Ceramic pigments for Pottery for Ceramics Heraeus

  • image for Aluminium oxide (Al2O3) pigment stain

What is aluminum oxide used for? What is difference between alumina and corundum? How do you use oxides in ceramics? Where in ceramics is aluminium oxide used for


Aluminium oxide is a chemical compound of aluminium and oxygen with the chemical formula Al2O3. It is the most commonly occurring of several aluminium oxides, and specifically identified as aluminium(III) oxide. It is commonly called alumina and may also be called aloxide, aloxite, or alundum depending on particular forms or applications. It occurs naturally in its crystalline polymorphic phase α-Al2O3 as the mineral corundum, varieties of which form the precious gemstones ruby and sapphire. Al2O3 is significant in its use to produce aluminium metal, as an abrasive owing to its hardness, and as a refractory material owing to its high melting point. Known as alpha alumina in materials science communities or alundum (in fused form) or aloxite in the ceramic communities aluminium oxide finds wide use.  Alumina effect pigment flakes are used in paint for reflective decorative effects in ceramics and pottery industries.

All pigments for ceramics are intermixable so why not get creative and experiment by missing your own completely fresh color. During the firing process, the colors fuse extra vigorously creating purity, intensity, and brilliance. The colors are stronger, therefore, significantly less percentage is needed to create vivid colors making them excessively cost-effective.

How to use Iron Oxide in the pottery: 

It is used to stiffen the glaze and prevent it from running off. It also prevents crystallisation in the glazes, but in high quantities makes the glaze matt.
Increases the temperature of the glaze and its wear resistance. In ceramics, Al2O3 comes up when technicians talk about glaze chemistry. It is an oxide mostly contributed by clays, feldspars and frits. As glazes melt oxides are liberated from materials and they form a glass structure. Al2O3 is very important in that structure, mainly imparting stability to the melt and durability to the fired glass. Almost all glazes have significant Al2O3 (second only to SiO2).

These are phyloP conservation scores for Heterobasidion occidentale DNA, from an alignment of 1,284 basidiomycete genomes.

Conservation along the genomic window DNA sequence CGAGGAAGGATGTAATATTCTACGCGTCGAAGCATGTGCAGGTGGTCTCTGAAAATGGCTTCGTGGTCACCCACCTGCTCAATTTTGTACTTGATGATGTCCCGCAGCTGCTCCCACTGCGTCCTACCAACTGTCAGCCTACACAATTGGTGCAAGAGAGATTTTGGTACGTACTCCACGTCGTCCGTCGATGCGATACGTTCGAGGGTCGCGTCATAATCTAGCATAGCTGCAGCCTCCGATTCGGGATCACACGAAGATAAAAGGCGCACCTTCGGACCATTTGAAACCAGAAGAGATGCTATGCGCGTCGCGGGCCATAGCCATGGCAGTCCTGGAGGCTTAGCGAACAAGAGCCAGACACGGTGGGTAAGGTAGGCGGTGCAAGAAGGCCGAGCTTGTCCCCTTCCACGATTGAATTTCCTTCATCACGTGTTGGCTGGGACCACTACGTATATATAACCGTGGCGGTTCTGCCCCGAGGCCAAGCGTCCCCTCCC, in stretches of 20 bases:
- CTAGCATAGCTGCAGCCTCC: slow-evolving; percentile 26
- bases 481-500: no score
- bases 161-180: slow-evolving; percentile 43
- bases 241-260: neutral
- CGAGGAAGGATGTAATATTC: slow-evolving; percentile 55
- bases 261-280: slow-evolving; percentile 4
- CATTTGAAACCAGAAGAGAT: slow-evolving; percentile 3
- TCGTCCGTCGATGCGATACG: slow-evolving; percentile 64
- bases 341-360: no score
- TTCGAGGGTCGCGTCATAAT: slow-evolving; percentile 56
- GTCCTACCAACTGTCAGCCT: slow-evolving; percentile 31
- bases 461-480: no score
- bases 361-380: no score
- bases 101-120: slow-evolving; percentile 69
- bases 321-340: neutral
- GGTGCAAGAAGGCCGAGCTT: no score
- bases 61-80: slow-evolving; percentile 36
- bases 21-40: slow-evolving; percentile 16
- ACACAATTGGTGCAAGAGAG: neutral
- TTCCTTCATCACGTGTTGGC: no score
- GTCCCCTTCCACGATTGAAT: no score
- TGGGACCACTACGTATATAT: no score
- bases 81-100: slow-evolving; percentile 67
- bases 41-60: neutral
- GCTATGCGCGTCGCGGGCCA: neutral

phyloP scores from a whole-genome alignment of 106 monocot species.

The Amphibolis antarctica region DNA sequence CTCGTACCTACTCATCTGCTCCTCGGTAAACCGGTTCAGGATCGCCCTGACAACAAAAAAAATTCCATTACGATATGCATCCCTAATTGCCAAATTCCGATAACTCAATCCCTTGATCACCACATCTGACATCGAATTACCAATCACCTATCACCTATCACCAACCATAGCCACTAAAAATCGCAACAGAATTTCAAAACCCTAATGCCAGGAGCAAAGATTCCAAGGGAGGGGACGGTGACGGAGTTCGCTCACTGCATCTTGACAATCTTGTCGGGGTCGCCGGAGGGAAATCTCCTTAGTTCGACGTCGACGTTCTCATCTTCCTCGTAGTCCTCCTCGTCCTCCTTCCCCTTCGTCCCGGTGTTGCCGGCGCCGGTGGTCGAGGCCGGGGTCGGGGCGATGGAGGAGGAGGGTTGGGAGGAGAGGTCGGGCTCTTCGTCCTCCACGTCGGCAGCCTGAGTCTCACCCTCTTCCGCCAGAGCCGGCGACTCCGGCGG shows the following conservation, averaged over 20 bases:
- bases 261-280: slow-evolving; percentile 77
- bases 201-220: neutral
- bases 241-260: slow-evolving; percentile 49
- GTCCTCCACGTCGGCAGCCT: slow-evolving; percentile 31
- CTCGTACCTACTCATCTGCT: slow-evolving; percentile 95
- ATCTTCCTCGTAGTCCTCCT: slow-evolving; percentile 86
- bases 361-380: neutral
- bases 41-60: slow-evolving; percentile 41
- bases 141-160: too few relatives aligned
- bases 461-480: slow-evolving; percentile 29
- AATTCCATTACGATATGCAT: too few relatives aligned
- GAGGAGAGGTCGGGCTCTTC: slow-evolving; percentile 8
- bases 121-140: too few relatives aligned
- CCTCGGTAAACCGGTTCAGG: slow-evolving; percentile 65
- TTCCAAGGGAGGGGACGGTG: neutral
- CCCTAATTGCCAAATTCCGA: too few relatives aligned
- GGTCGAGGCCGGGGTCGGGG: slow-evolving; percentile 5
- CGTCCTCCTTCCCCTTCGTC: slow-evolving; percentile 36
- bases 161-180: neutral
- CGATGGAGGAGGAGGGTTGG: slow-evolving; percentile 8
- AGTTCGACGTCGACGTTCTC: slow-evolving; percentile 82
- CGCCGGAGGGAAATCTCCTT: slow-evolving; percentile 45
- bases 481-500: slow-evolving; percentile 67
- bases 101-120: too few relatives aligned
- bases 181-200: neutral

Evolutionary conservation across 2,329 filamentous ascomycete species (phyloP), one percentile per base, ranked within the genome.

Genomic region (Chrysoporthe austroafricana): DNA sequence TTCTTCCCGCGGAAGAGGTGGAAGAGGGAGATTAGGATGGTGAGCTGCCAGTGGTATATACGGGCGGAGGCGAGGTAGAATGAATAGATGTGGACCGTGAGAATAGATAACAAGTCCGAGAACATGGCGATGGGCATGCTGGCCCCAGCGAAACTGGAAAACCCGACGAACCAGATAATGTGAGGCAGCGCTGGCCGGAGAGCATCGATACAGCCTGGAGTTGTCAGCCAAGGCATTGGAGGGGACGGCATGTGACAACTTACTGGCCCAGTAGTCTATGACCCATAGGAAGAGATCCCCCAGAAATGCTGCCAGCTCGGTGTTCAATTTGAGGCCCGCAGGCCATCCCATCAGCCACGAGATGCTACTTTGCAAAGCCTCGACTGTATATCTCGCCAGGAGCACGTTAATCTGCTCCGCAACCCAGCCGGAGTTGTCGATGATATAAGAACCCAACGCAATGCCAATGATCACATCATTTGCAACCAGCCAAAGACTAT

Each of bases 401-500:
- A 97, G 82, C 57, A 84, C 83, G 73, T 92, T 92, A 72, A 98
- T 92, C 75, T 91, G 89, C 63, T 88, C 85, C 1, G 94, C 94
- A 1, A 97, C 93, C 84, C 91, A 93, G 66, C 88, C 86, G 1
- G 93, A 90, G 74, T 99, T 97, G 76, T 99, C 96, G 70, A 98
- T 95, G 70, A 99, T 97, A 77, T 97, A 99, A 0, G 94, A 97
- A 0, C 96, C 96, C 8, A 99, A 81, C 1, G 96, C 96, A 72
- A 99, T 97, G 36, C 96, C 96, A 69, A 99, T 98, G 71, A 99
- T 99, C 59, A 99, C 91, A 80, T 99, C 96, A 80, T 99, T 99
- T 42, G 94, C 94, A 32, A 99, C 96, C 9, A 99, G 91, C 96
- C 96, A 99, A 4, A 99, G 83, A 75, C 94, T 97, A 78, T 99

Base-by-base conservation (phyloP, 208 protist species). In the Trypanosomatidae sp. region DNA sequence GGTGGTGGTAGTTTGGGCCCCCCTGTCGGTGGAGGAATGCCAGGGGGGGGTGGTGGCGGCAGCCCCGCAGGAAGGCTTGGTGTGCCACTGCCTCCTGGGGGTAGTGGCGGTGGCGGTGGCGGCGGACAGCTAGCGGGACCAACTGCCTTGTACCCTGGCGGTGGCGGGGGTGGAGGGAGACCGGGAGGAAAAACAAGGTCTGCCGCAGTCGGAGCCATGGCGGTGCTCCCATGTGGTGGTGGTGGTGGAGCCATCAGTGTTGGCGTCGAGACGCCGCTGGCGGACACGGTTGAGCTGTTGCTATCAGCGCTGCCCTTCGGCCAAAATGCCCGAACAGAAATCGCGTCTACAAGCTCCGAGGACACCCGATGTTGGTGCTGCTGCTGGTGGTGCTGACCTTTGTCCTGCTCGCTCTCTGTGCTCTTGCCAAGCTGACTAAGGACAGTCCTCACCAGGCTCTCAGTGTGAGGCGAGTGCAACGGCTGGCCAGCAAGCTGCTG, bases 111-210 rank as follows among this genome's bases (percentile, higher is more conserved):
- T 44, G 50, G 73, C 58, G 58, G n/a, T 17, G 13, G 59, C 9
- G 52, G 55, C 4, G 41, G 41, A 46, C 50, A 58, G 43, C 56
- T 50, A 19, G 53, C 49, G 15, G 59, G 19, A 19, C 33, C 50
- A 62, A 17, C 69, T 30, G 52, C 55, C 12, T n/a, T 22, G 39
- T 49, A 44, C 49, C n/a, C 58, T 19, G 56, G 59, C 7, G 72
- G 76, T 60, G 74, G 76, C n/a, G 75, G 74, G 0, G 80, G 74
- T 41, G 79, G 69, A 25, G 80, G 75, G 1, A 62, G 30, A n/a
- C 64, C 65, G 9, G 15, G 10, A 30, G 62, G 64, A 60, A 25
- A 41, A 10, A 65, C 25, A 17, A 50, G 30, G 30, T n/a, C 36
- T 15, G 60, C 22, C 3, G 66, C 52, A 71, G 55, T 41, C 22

Al2O3 in kaolin or feldspar is chemically combined with SiO2 and is readily dissolved into glaze melts. However the Al2O3 in alumina hydrate or calcined alumina is a crystalline solid (these materials are very refractory and sintered into a multitude of hi-tech ceramic products). Thus, alumina, as a material, is not a good source of Al2O3 to glaze melts, it does not readily melt and yield the oxides. In bodies it will almost always exist as unmelted particles (although some very small particles could dissolve into the inter-particle feldspar glass).

When using ceramic pigments in glazes, usually in concentrations of 1–10%, a little more care must be taken because some pigment systems react with materials in a glaze.

Form: powder
Topological Polar Surface Area: 3 Ų
Density3,95 g/cm³
Formula Weight: 101,961 g/mol
Synonyms: Aluminium oxide, Bauxite, gamma-Alumina, Corundum

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ALUMINIUM OXIDE - Bauxite Alumina Corundum - Ceramic Pigments and Stains

  • Brand: BASF
  • Availability: 99
  • 0.99€

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